There is something distinctly odd about her, I’d be loathe to medicalise it, but certainly the borderline Asbergers thing has been mentioned more than once in this context. Her nickname among her earlier cabinet colleagues was, apparently, ‘The Submarine’, because nobody could figure out what exactly she was thinking (there are various much ruder interpretations floating around!).

        But she is certainly a ‘type’ I’ve encountered who is relentlessly singleminded in any task they’ve been given (or imagine themselves to have been given) and can often be very successful by dint never associating themselves with cliques and yet always managing to give senior people the impression that she will be an obedient ally, up until she is powerful enough to roughly debuse them of that notion. In fact, she reminds me very much of an ex-colleague of mine (who, as it happened, did enormous damage when she rose seamlessly to the top).

        Reply
        1. Ape

          Seems more of a simplistic narcissism justified by a juvenile morality “but technically I broke no rules” a terrible sort to have in authority.

          Reply
      3. vlade

        On the relenting – she already relented on two large things – “no election”, and “no delaying the vote”.

        She may mean it – now. But it doesn’t mean it wont’ change 180 degrees in a minute.

        Reply
  11. JTMcPhee

    Is there any parallel and linkage, via the Universe, maybe, between May’s recent epresentation that she will not stay past 2022, and the same representation by Nancy Pelosi, both being made just to let the charmers remain in the power chair? Gives them four more years to do damage…

    Reply
  12. Nick Stokes

    The only thing that needs to be done is crash out. Let’s see what hapoens. The Kingdom of England can fulfill its reffie pledge. The EU can look tough and principled. Then come back in a year and see if any revisement is needed.

    Reply
  13. Brick

    I think the Ultras have well and truly messed up their strategy and perhaps Theresa gambled that they would. This maybe weakens the argument that Britain must be able to do its own trade deals.Not that it will ever be able to do a deal with the electorate secretly liking subsidies and protecting it’s institutions and industries. The problem is that the Theresa deal leaves no seat at the European deal making table.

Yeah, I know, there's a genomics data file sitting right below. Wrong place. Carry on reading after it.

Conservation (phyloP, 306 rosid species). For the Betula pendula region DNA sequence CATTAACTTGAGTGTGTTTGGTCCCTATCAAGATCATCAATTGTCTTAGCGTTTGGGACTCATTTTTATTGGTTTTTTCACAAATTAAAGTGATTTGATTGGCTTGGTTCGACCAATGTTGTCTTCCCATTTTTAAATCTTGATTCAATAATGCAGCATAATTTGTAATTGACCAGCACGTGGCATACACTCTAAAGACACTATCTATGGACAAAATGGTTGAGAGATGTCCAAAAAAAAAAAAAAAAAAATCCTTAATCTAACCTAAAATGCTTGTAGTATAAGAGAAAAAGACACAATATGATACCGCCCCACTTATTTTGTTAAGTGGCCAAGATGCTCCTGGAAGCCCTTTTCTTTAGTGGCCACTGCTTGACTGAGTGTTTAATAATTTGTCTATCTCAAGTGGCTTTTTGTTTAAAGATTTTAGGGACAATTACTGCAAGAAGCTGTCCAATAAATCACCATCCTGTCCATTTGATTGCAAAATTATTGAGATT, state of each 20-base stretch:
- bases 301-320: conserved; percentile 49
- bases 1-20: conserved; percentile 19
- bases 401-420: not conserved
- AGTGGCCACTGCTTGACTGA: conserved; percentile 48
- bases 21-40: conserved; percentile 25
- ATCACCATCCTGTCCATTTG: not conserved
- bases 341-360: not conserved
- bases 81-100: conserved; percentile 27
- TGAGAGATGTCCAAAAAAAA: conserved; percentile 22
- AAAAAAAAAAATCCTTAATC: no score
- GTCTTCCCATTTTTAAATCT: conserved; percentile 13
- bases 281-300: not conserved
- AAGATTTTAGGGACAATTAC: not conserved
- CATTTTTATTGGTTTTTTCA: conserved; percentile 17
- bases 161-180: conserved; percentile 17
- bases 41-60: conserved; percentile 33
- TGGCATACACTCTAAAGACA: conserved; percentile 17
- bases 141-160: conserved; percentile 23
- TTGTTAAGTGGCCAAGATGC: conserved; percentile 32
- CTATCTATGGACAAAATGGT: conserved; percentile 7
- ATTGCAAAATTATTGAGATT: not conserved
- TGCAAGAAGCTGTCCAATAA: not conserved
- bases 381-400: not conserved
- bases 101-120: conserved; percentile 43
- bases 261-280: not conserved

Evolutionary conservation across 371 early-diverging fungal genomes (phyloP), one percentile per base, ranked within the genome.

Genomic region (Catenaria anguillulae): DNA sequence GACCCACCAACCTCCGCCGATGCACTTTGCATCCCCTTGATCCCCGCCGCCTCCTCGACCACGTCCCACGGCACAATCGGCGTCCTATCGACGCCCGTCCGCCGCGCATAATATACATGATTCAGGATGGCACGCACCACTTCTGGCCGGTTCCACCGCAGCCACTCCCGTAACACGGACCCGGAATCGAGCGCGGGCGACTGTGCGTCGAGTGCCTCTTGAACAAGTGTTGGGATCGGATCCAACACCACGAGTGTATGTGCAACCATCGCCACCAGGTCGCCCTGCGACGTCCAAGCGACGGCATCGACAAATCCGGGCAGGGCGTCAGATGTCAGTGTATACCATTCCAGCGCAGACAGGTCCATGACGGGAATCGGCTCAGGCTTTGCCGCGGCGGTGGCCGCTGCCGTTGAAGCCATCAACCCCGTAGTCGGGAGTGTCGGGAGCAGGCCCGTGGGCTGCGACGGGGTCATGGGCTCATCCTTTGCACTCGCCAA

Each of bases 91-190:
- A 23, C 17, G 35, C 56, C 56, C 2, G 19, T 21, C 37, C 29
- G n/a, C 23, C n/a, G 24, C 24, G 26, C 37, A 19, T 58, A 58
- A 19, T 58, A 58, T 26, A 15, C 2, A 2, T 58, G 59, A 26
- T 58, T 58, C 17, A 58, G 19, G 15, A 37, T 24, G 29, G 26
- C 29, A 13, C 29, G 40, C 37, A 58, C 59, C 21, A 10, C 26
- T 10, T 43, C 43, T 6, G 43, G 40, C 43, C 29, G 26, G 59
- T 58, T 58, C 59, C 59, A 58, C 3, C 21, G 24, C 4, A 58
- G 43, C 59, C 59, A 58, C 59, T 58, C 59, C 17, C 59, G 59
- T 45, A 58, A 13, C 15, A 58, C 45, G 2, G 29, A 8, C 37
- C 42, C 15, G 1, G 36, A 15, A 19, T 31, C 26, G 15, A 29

The question I think is whether Theresa can agree amendments which would get the Labour party on board and would the EU agree to the changes.From what I can tell Labour says it wants a custom union , continuation of EU worker rights and rules, enhancement to WTO for trade deals, limits on immigration, devolution of powers from the EU to the local regions. EU workers rights are a thorn in the side of conservative MP’s so I don’t see agreement there. The EU will not like a custom union while not having free movement of people either. I suppose there might be a way to implement standard EU free movement of people then place additional laws limiting business from employing too many EU nationals.

    I am confused because it seems parliament is for free trade deals except with the EU , is for deals but wont give up its subsidies, is for free movement of people sometimes and against it at other times. Incoherant blather quoting dogma and mantra from a group whose egos won’t let them entertain teamwork.

    Baring a significant change it looks like hard brexit for the UK, but then nobody I know has actually read the exact wording in Theresa’s deal. Just maybe there is a clause in it which says article 50 is cancelled if the UK parliament cannot agree to the deal.Pigs might fly as well.

    Reply
  14. Dave in Austin